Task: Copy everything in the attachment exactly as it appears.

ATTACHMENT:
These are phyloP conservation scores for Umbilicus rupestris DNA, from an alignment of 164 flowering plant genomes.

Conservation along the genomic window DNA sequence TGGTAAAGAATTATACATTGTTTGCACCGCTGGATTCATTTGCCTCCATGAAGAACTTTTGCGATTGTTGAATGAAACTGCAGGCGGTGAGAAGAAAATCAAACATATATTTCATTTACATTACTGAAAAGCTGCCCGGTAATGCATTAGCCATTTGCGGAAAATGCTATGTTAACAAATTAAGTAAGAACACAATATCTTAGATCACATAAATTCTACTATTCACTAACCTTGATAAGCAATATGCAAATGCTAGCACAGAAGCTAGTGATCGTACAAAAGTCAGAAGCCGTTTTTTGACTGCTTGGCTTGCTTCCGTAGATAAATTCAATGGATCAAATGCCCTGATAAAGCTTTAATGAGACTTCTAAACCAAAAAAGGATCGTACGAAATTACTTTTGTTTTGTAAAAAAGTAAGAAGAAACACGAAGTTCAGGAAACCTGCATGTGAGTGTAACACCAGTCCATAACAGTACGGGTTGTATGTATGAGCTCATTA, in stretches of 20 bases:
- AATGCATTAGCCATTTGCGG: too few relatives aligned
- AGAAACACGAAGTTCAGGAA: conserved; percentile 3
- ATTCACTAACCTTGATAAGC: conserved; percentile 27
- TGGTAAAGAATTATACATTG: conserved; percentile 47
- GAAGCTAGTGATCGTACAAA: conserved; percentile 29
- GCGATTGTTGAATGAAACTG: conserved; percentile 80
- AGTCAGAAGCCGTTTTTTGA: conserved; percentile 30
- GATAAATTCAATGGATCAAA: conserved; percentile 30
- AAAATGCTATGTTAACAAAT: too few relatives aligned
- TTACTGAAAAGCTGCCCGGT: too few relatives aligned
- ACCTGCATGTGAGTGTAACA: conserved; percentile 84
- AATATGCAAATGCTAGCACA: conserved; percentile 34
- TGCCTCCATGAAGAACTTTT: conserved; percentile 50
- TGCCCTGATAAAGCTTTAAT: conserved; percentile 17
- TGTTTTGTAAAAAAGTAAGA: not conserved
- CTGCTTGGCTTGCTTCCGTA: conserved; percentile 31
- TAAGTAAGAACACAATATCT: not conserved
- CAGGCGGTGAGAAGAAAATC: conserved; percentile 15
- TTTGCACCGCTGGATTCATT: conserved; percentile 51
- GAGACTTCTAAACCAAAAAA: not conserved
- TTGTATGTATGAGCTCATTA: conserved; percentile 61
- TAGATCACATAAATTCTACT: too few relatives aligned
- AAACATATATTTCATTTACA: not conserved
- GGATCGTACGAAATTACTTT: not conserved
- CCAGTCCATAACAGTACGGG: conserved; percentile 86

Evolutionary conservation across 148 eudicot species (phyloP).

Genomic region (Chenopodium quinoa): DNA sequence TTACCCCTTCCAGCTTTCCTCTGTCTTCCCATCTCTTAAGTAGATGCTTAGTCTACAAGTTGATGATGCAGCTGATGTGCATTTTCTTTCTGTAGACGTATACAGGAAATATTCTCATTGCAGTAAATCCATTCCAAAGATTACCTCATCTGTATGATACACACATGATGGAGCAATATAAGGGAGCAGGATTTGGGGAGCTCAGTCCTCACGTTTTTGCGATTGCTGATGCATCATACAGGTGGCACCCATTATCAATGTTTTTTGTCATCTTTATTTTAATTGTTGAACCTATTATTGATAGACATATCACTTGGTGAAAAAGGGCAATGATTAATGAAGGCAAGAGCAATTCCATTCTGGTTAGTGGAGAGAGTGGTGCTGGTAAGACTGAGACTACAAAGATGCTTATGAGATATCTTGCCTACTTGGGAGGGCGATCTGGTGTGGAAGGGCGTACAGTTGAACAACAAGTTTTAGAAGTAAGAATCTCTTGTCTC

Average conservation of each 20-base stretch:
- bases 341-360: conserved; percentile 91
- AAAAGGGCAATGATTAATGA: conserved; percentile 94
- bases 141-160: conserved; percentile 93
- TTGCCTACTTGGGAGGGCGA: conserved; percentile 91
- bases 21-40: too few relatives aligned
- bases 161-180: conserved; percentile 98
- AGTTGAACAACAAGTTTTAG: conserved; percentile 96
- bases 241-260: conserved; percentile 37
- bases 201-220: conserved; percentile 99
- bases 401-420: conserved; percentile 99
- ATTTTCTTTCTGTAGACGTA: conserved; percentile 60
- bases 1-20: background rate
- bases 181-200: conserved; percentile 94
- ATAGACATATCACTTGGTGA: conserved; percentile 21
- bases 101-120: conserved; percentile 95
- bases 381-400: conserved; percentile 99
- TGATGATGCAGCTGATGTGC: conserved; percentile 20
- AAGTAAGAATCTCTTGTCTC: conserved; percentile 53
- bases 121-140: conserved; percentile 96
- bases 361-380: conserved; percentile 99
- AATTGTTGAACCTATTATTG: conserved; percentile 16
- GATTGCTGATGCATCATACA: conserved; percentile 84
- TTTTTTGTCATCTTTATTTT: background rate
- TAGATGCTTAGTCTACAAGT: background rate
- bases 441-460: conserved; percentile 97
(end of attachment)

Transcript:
These are phyloP conservation scores for Umbilicus rupestris DNA, from an alignment of 164 flowering plant genomes.

Conservation along the genomic window DNA sequence TGGTAAAGAATTATACATTGTTTGCACCGCTGGATTCATTTGCCTCCATGAAGAACTTTTGCGATTGTTGAATGAAACTGCAGGCGGTGAGAAGAAAATCAAACATATATTTCATTTACATTACTGAAAAGCTGCCCGGTAATGCATTAGCCATTTGCGGAAAATGCTATGTTAACAAATTAAGTAAGAACACAATATCTTAGATCACATAAATTCTACTATTCACTAACCTTGATAAGCAATATGCAAATGCTAGCACAGAAGCTAGTGATCGTACAAAAGTCAGAAGCCGTTTTTTGACTGCTTGGCTTGCTTCCGTAGATAAATTCAATGGATCAAATGCCCTGATAAAGCTTTAATGAGACTTCTAAACCAAAAAAGGATCGTACGAAATTACTTTTGTTTTGTAAAAAAGTAAGAAGAAACACGAAGTTCAGGAAACCTGCATGTGAGTGTAACACCAGTCCATAACAGTACGGGTTGTATGTATGAGCTCATTA, in stretches of 20 bases:
- AATGCATTAGCCATTTGCGG: too few relatives aligned
- AGAAACACGAAGTTCAGGAA: conserved; percentile 3
- ATTCACTAACCTTGATAAGC: conserved; percentile 27
- TGGTAAAGAATTATACATTG: conserved; percentile 47
- GAAGCTAGTGATCGTACAAA: conserved; percentile 29
- GCGATTGTTGAATGAAACTG: conserved; percentile 80
- AGTCAGAAGCCGTTTTTTGA: conserved; percentile 30
- GATAAATTCAATGGATCAAA: conserved; percentile 30
- AAAATGCTATGTTAACAAAT: too few relatives aligned
- TTACTGAAAAGCTGCCCGGT: too few relatives aligned
- ACCTGCATGTGAGTGTAACA: conserved; percentile 84
- AATATGCAAATGCTAGCACA: conserved; percentile 34
- TGCCTCCATGAAGAACTTTT: conserved; percentile 50
- TGCCCTGATAAAGCTTTAAT: conserved; percentile 17
- TGTTTTGTAAAAAAGTAAGA: not conserved
- CTGCTTGGCTTGCTTCCGTA: conserved; percentile 31
- TAAGTAAGAACACAATATCT: not conserved
- CAGGCGGTGAGAAGAAAATC: conserved; percentile 15
- TTTGCACCGCTGGATTCATT: conserved; percentile 51
- GAGACTTCTAAACCAAAAAA: not conserved
- TTGTATGTATGAGCTCATTA: conserved; percentile 61
- TAGATCACATAAATTCTACT: too few relatives aligned
- AAACATATATTTCATTTACA: not conserved
- GGATCGTACGAAATTACTTT: not conserved
- CCAGTCCATAACAGTACGGG: conserved; percentile 86

Evolutionary conservation across 148 eudicot species (phyloP).

Genomic region (Chenopodium quinoa): DNA sequence TTACCCCTTCCAGCTTTCCTCTGTCTTCCCATCTCTTAAGTAGATGCTTAGTCTACAAGTTGATGATGCAGCTGATGTGCATTTTCTTTCTGTAGACGTATACAGGAAATATTCTCATTGCAGTAAATCCATTCCAAAGATTACCTCATCTGTATGATACACACATGATGGAGCAATATAAGGGAGCAGGATTTGGGGAGCTCAGTCCTCACGTTTTTGCGATTGCTGATGCATCATACAGGTGGCACCCATTATCAATGTTTTTTGTCATCTTTATTTTAATTGTTGAACCTATTATTGATAGACATATCACTTGGTGAAAAAGGGCAATGATTAATGAAGGCAAGAGCAATTCCATTCTGGTTAGTGGAGAGAGTGGTGCTGGTAAGACTGAGACTACAAAGATGCTTATGAGATATCTTGCCTACTTGGGAGGGCGATCTGGTGTGGAAGGGCGTACAGTTGAACAACAAGTTTTAGAAGTAAGAATCTCTTGTCTC

Average conservation of each 20-base stretch:
- bases 341-360: conserved; percentile 91
- AAAAGGGCAATGATTAATGA: conserved; percentile 94
- bases 141-160: conserved; percentile 93
- TTGCCTACTTGGGAGGGCGA: conserved; percentile 91
- bases 21-40: too few relatives aligned
- bases 161-180: conserved; percentile 98
- AGTTGAACAACAAGTTTTAG: conserved; percentile 96
- bases 241-260: conserved; percentile 37
- bases 201-220: conserved; percentile 99
- bases 401-420: conserved; percentile 99
- ATTTTCTTTCTGTAGACGTA: conserved; percentile 60
- bases 1-20: background rate
- bases 181-200: conserved; percentile 94
- ATAGACATATCACTTGGTGA: conserved; percentile 21
- bases 101-120: conserved; percentile 95
- bases 381-400: conserved; percentile 99
- TGATGATGCAGCTGATGTGC: conserved; percentile 20
- AAGTAAGAATCTCTTGTCTC: conserved; percentile 53
- bases 121-140: conserved; percentile 96
- bases 361-380: conserved; percentile 99
- AATTGTTGAACCTATTATTG: conserved; percentile 16
- GATTGCTGATGCATCATACA: conserved; percentile 84
- TTTTTTGTCATCTTTATTTT: background rate
- TAGATGCTTAGTCTACAAGT: background rate
- bases 441-460: conserved; percentile 97